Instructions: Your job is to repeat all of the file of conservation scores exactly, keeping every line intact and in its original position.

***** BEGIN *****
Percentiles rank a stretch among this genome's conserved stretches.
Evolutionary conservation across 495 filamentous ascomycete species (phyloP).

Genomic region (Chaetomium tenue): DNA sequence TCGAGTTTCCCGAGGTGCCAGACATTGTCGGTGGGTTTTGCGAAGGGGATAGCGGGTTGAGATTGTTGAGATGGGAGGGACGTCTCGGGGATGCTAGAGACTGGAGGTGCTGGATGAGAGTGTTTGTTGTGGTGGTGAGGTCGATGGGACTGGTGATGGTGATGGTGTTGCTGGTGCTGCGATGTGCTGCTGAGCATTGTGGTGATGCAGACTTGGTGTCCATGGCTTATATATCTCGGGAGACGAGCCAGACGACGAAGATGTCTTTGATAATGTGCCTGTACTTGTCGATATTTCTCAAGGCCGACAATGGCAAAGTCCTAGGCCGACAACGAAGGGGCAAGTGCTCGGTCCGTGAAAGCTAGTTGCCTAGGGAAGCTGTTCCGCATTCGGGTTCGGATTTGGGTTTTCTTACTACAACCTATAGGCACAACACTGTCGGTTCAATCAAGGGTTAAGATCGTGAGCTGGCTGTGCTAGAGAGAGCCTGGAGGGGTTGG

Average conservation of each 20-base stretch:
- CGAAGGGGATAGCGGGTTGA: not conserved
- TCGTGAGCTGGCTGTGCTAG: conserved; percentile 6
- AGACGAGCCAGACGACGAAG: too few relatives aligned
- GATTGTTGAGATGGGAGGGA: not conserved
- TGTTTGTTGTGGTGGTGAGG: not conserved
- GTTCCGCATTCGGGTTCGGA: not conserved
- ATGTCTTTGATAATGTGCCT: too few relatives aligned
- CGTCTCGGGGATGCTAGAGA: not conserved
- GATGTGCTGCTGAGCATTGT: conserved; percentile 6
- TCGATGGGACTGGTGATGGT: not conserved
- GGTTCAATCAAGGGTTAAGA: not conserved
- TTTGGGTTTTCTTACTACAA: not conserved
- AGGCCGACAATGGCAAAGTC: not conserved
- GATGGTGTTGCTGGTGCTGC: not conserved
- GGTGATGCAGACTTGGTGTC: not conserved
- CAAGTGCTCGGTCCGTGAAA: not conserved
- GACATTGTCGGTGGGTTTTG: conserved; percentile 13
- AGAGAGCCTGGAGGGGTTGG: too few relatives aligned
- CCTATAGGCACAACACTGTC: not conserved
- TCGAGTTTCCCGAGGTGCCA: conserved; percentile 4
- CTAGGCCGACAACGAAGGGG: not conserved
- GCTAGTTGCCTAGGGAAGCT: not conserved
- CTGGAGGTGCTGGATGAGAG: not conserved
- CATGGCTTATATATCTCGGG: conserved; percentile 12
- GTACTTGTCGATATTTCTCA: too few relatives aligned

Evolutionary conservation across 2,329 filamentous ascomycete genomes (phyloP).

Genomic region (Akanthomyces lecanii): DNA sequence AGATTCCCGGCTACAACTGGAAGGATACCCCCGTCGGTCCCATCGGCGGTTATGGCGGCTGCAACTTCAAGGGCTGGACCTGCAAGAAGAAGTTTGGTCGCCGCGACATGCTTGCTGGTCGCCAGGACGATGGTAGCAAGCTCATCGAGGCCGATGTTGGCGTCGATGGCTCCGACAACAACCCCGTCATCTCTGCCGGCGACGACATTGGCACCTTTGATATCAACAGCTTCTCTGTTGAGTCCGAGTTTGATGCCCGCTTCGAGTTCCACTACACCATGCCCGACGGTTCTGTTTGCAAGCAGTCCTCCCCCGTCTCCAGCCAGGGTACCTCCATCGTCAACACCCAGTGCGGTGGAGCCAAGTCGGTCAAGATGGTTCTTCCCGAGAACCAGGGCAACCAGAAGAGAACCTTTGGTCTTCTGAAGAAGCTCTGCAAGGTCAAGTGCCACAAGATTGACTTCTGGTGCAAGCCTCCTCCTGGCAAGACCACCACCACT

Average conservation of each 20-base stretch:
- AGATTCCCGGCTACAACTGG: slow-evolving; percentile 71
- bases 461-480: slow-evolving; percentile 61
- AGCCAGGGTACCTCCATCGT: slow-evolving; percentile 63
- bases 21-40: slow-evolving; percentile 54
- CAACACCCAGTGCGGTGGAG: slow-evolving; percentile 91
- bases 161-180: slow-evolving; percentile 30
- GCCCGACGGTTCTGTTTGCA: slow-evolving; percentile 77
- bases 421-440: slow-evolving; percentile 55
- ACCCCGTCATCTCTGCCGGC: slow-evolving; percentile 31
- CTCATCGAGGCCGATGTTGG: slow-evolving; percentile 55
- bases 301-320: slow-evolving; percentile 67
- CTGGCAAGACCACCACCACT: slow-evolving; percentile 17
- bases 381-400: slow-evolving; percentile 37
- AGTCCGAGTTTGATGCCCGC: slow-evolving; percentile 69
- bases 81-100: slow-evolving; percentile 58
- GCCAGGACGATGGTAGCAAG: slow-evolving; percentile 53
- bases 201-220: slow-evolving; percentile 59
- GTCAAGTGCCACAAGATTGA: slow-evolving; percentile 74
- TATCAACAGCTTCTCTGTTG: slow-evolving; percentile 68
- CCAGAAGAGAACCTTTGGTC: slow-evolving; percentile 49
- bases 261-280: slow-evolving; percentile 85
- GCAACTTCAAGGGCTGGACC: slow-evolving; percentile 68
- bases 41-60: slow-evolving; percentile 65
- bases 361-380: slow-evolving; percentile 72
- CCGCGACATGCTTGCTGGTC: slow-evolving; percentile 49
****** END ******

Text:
Percentiles rank a stretch among this genome's conserved stretches.
Evolutionary conservation across 495 filamentous ascomycete species (phyloP).

Genomic region (Chaetomium tenue): DNA sequence TCGAGTTTCCCGAGGTGCCAGACATTGTCGGTGGGTTTTGCGAAGGGGATAGCGGGTTGAGATTGTTGAGATGGGAGGGACGTCTCGGGGATGCTAGAGACTGGAGGTGCTGGATGAGAGTGTTTGTTGTGGTGGTGAGGTCGATGGGACTGGTGATGGTGATGGTGTTGCTGGTGCTGCGATGTGCTGCTGAGCATTGTGGTGATGCAGACTTGGTGTCCATGGCTTATATATCTCGGGAGACGAGCCAGACGACGAAGATGTCTTTGATAATGTGCCTGTACTTGTCGATATTTCTCAAGGCCGACAATGGCAAAGTCCTAGGCCGACAACGAAGGGGCAAGTGCTCGGTCCGTGAAAGCTAGTTGCCTAGGGAAGCTGTTCCGCATTCGGGTTCGGATTTGGGTTTTCTTACTACAACCTATAGGCACAACACTGTCGGTTCAATCAAGGGTTAAGATCGTGAGCTGGCTGTGCTAGAGAGAGCCTGGAGGGGTTGG

Average conservation of each 20-base stretch:
- CGAAGGGGATAGCGGGTTGA: not conserved
- TCGTGAGCTGGCTGTGCTAG: conserved; percentile 6
- AGACGAGCCAGACGACGAAG: too few relatives aligned
- GATTGTTGAGATGGGAGGGA: not conserved
- TGTTTGTTGTGGTGGTGAGG: not conserved
- GTTCCGCATTCGGGTTCGGA: not conserved
- ATGTCTTTGATAATGTGCCT: too few relatives aligned
- CGTCTCGGGGATGCTAGAGA: not conserved
- GATGTGCTGCTGAGCATTGT: conserved; percentile 6
- TCGATGGGACTGGTGATGGT: not conserved
- GGTTCAATCAAGGGTTAAGA: not conserved
- TTTGGGTTTTCTTACTACAA: not conserved
- AGGCCGACAATGGCAAAGTC: not conserved
- GATGGTGTTGCTGGTGCTGC: not conserved
- GGTGATGCAGACTTGGTGTC: not conserved
- CAAGTGCTCGGTCCGTGAAA: not conserved
- GACATTGTCGGTGGGTTTTG: conserved; percentile 13
- AGAGAGCCTGGAGGGGTTGG: too few relatives aligned
- CCTATAGGCACAACACTGTC: not conserved
- TCGAGTTTCCCGAGGTGCCA: conserved; percentile 4
- CTAGGCCGACAACGAAGGGG: not conserved
- GCTAGTTGCCTAGGGAAGCT: not conserved
- CTGGAGGTGCTGGATGAGAG: not conserved
- CATGGCTTATATATCTCGGG: conserved; percentile 12
- GTACTTGTCGATATTTCTCA: too few relatives aligned

Evolutionary conservation across 2,329 filamentous ascomycete genomes (phyloP).

Genomic region (Akanthomyces lecanii): DNA sequence AGATTCCCGGCTACAACTGGAAGGATACCCCCGTCGGTCCCATCGGCGGTTATGGCGGCTGCAACTTCAAGGGCTGGACCTGCAAGAAGAAGTTTGGTCGCCGCGACATGCTTGCTGGTCGCCAGGACGATGGTAGCAAGCTCATCGAGGCCGATGTTGGCGTCGATGGCTCCGACAACAACCCCGTCATCTCTGCCGGCGACGACATTGGCACCTTTGATATCAACAGCTTCTCTGTTGAGTCCGAGTTTGATGCCCGCTTCGAGTTCCACTACACCATGCCCGACGGTTCTGTTTGCAAGCAGTCCTCCCCCGTCTCCAGCCAGGGTACCTCCATCGTCAACACCCAGTGCGGTGGAGCCAAGTCGGTCAAGATGGTTCTTCCCGAGAACCAGGGCAACCAGAAGAGAACCTTTGGTCTTCTGAAGAAGCTCTGCAAGGTCAAGTGCCACAAGATTGACTTCTGGTGCAAGCCTCCTCCTGGCAAGACCACCACCACT

Average conservation of each 20-base stretch:
- AGATTCCCGGCTACAACTGG: slow-evolving; percentile 71
- bases 461-480: slow-evolving; percentile 61
- AGCCAGGGTACCTCCATCGT: slow-evolving; percentile 63
- bases 21-40: slow-evolving; percentile 54
- CAACACCCAGTGCGGTGGAG: slow-evolving; percentile 91
- bases 161-180: slow-evolving; percentile 30
- GCCCGACGGTTCTGTTTGCA: slow-evolving; percentile 77
- bases 421-440: slow-evolving; percentile 55
- ACCCCGTCATCTCTGCCGGC: slow-evolving; percentile 31
- CTCATCGAGGCCGATGTTGG: slow-evolving; percentile 55
- bases 301-320: slow-evolving; percentile 67
- CTGGCAAGACCACCACCACT: slow-evolving; percentile 17
- bases 381-400: slow-evolving; percentile 37
- AGTCCGAGTTTGATGCCCGC: slow-evolving; percentile 69
- bases 81-100: slow-evolving; percentile 58
- GCCAGGACGATGGTAGCAAG: slow-evolving; percentile 53
- bases 201-220: slow-evolving; percentile 59
- GTCAAGTGCCACAAGATTGA: slow-evolving; percentile 74
- TATCAACAGCTTCTCTGTTG: slow-evolving; percentile 68
- CCAGAAGAGAACCTTTGGTC: slow-evolving; percentile 49
- bases 261-280: slow-evolving; percentile 85
- GCAACTTCAAGGGCTGGACC: slow-evolving; percentile 68
- bases 41-60: slow-evolving; percentile 65
- bases 361-380: slow-evolving; percentile 72
- CCGCGACATGCTTGCTGGTC: slow-evolving; percentile 49